This piece originally appeared in Alma.
After over a year of immersing herself into the darkest depths of white supremacy on the internet, Talia Lavin remains hopeful. Lavin, a Jewish reporter, went undercover into some of the most toxic chatrooms the “alt-right” has to offer — and is now telling her story, and the story of the rise of white supremacy in America, in “Culture Warlords: My Journey Into the Dark Web of White Supremacy.”
“When I became the target of the far right, I felt my identity sort of burning inside of me,” Lavin explained to me one afternoon in late August. “As a Jewish woman, I was the brunt of all this anti-Semitism and misogyny. The misogyny is very overt — the threats and abuses are incredibly sexualized. It’s very keyed to my appearance. It’s really hard to disentangle these things, but because of my identity, I was targeted with a viciousness. And because of that viciousness, I decided to turn around and dive in. Not to disengage, but rather to turn towards the darkness — and to fight it.”
Lavin, who previously worked for Alma’s parent company 70 Faces Media, credits her experience at the Jewish Telegraphic Agency as something that made her “re-conceive of anti-Semitism as something that was alive and present, and particularly thriving, on the internet.”
We discussed going undercover, social media platforms, bringing white supremacists into “the light” and collecting swords, among many other things.
This conversation has been lightly condensed and edited for clarity.
I love how, in the intro of your book, you write that to describe white supremacists is deprive them of the power to organize in total darkness — that writing about them is bringing them into the light. Can you talk about this concept?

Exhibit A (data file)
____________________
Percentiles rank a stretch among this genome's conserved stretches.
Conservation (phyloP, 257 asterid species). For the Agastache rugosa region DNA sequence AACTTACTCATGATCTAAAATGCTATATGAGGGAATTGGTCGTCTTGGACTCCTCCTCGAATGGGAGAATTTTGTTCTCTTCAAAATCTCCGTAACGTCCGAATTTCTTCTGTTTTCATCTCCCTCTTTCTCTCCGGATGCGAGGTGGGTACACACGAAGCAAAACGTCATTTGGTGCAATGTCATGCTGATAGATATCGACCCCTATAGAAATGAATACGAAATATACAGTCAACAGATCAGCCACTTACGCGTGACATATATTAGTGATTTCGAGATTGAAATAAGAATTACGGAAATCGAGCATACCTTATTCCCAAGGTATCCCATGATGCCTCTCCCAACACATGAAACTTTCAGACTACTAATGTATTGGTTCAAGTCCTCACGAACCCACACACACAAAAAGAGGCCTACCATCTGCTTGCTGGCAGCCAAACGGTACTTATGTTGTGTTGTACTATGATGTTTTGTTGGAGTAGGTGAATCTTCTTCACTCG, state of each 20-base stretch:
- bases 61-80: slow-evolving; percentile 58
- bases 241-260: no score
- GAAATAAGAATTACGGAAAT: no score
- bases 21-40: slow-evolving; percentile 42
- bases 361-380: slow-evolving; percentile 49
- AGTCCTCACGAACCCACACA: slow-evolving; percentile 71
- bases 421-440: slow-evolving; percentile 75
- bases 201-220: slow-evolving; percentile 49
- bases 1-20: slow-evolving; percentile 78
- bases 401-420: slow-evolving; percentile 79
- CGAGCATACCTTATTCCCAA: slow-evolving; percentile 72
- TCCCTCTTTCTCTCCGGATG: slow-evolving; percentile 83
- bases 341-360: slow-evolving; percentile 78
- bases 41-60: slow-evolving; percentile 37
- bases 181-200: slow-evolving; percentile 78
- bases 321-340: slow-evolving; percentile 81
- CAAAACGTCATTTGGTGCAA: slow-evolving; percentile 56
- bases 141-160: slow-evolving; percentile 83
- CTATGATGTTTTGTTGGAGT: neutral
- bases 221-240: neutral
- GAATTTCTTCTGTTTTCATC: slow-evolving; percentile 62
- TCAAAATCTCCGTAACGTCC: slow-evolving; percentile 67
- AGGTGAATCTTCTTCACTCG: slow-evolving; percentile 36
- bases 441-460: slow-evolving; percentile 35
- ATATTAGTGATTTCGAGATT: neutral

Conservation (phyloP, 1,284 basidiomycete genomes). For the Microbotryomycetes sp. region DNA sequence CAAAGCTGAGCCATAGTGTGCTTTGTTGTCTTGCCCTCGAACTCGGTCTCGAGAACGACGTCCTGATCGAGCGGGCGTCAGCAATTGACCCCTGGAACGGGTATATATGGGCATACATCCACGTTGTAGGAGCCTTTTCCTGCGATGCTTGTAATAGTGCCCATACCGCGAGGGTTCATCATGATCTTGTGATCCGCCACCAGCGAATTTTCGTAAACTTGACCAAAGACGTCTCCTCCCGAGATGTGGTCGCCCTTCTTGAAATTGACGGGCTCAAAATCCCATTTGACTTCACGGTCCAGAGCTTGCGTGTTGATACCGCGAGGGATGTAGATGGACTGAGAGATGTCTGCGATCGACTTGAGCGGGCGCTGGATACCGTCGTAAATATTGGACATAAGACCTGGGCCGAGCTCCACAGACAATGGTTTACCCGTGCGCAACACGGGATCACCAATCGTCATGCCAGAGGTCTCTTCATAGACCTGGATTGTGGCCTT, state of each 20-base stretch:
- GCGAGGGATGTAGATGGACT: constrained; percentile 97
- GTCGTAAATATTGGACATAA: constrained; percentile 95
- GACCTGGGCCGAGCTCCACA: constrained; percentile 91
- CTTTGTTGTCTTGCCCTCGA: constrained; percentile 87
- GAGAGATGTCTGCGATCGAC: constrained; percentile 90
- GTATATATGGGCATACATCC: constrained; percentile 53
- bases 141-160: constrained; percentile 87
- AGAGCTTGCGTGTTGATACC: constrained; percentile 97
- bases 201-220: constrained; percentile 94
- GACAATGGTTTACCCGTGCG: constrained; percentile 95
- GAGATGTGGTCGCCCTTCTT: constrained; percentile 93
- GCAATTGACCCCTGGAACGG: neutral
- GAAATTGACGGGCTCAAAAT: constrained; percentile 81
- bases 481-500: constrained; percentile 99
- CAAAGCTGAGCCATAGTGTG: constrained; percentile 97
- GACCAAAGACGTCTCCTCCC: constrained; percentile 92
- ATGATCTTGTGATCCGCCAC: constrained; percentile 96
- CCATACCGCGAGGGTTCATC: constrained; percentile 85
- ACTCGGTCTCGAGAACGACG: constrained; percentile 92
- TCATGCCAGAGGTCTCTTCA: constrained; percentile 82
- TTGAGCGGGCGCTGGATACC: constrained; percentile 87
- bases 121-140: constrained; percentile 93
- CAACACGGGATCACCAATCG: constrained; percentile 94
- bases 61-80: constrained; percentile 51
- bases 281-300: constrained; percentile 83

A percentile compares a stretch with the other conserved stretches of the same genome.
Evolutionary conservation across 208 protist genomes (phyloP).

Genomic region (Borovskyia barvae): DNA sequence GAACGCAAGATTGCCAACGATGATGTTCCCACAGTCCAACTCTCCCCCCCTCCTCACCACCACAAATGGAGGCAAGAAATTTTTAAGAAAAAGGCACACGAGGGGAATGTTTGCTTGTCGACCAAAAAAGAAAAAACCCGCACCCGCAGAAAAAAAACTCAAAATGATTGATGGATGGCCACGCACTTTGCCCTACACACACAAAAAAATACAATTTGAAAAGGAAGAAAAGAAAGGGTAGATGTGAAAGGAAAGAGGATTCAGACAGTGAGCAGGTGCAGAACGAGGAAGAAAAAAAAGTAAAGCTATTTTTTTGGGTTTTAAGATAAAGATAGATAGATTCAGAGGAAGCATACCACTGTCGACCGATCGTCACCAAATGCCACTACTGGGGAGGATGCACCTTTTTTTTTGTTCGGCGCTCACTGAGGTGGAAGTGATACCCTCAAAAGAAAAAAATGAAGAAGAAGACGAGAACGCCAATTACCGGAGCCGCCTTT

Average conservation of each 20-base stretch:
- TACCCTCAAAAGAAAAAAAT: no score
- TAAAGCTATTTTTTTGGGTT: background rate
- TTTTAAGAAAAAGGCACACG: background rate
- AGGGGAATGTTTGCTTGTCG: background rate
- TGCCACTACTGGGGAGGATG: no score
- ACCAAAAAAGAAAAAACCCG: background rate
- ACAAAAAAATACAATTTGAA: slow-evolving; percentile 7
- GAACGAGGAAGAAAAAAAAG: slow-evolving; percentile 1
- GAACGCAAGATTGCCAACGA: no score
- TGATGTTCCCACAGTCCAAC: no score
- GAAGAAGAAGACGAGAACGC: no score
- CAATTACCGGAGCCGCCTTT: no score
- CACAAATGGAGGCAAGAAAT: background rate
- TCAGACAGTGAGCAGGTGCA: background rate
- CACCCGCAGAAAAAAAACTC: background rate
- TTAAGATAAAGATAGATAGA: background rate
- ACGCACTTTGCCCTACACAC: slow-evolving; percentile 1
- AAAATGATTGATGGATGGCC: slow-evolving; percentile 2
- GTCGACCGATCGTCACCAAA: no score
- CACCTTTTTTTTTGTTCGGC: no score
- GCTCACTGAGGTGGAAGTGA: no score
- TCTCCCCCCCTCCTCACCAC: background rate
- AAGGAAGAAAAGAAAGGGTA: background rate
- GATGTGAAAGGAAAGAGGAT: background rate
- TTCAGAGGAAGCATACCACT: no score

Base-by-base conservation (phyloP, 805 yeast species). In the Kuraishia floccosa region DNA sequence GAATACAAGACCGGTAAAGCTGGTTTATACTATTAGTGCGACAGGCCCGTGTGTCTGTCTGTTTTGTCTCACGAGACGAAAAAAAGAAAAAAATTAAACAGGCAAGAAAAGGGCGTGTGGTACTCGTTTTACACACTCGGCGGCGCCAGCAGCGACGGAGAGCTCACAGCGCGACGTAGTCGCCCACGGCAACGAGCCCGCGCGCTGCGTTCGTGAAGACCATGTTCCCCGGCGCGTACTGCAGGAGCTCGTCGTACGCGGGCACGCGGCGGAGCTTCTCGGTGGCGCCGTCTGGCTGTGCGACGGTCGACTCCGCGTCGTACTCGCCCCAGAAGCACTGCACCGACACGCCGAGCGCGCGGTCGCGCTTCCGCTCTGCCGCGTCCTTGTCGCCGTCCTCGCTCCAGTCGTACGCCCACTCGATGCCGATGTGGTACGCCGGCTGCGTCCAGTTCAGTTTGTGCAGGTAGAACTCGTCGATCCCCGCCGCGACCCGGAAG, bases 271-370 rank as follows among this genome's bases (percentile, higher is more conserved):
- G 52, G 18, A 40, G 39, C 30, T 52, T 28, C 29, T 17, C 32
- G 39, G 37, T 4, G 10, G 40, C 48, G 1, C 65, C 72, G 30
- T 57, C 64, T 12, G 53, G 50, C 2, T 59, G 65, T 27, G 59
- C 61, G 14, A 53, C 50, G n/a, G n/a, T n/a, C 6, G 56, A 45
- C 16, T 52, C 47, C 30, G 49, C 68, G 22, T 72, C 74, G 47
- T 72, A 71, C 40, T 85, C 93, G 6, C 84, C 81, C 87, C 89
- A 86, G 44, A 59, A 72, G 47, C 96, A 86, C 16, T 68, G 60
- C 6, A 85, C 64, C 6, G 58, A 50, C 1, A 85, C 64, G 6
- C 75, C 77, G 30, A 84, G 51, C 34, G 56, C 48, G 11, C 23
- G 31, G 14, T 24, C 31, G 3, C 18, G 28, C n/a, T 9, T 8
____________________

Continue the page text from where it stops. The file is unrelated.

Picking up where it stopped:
One of the things that the people who are attracted to far right extremism crave is inspiring fear — being the boogeyman. And I [do] think they are quite dangerous. But to give them this mystique, and to say it’s this insurmountable problem — that it’s not even worth understanding the details — gives them the power that they haven’t earned, and shouldn’t have.
When you really delve into the details, when you look at the roots, when you expose where these sentiments are coming from, what they’re rooted in, who is expressing them and why, you get a better sense of the threat, and you also rob it of this sense of mystery. That is so crucial. So much of far right extremist imagery is the skull mask, the shields, and these sort of elements of disguise. When you pull off that skull mask, and you show the face beneath, I think that you rob them of the power of that sort of vicious Cheshire grin.
How do you personally navigate the internet and social media? How do you deal with your trolls?
Well, I collect swords and I have a crippling panic disorder.
No, but seriously. I got my first sword courtesy of my dad at a…
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